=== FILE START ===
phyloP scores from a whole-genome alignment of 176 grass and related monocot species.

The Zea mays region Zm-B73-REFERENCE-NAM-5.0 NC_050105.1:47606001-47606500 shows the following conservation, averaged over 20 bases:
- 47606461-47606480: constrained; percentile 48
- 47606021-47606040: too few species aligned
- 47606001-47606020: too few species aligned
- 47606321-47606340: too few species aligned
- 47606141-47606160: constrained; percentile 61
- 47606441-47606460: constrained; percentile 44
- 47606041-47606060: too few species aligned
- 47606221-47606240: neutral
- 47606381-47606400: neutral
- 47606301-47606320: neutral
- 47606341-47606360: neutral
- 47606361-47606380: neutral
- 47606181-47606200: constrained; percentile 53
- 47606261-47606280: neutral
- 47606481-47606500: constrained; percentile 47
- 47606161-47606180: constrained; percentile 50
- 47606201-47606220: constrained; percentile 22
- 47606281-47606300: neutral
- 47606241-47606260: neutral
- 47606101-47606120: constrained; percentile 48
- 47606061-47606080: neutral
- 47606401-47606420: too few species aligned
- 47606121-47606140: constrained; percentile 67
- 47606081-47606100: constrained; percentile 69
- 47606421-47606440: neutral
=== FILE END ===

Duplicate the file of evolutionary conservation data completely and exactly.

phyloP scores from a whole-genome alignment of 176 grass and related monocot species.

The Zea mays region Zm-B73-REFERENCE-NAM-5.0 NC_050105.1:47606001-47606500 shows the following conservation, averaged over 20 bases:
- 47606461-47606480: constrained; percentile 48
- 47606021-47606040: too few species aligned
- 47606001-47606020: too few species aligned
- 47606321-47606340: too few species aligned
- 47606141-47606160: constrained; percentile 61
- 47606441-47606460: constrained; percentile 44
- 47606041-47606060: too few species aligned
- 47606221-47606240: neutral
- 47606381-47606400: neutral
- 47606301-47606320: neutral
- 47606341-47606360: neutral
- 47606361-47606380: neutral
- 47606181-47606200: constrained; percentile 53
- 47606261-47606280: neutral
- 47606481-47606500: constrained; percentile 47
- 47606161-47606180: constrained; percentile 50
- 47606201-47606220: constrained; percentile 22
- 47606281-47606300: neutral
- 47606241-47606260: neutral
- 47606101-47606120: constrained; percentile 48
- 47606061-47606080: neutral
- 47606401-47606420: too few species aligned
- 47606121-47606140: constrained; percentile 67
- 47606081-47606100: constrained; percentile 69
- 47606421-47606440: neutral